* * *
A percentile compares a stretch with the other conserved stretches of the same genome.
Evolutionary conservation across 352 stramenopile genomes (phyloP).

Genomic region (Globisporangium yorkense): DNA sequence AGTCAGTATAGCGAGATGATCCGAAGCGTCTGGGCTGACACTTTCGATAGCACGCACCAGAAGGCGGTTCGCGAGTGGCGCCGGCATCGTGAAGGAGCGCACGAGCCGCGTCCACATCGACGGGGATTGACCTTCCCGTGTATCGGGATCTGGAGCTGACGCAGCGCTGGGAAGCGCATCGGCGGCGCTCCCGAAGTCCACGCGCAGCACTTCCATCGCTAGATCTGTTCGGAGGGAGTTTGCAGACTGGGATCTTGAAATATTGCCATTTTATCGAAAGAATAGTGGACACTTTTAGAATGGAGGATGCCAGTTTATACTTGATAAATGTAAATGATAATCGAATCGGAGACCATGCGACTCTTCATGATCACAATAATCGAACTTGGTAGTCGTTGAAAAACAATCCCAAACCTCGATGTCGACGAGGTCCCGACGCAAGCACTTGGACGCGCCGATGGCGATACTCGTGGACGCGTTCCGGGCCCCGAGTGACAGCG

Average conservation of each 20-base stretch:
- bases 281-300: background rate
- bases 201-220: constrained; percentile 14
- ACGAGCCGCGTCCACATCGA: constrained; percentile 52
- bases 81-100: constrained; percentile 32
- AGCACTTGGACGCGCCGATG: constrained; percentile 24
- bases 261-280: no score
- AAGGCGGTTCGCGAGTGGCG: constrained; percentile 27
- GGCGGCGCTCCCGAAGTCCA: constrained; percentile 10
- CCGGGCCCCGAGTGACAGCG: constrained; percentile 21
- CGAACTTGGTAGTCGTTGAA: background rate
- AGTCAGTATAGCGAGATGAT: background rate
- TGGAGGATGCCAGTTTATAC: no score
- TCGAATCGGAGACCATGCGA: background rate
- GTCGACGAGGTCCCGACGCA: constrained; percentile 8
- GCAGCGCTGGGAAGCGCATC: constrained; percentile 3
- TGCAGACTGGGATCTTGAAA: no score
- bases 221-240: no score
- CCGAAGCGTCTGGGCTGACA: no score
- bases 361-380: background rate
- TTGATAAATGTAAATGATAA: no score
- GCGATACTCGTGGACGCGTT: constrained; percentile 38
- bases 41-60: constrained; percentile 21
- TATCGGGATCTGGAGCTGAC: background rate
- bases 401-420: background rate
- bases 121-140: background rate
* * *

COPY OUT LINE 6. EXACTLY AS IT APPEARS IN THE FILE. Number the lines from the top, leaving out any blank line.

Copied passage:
- bases 201-220: constrained; percentile 14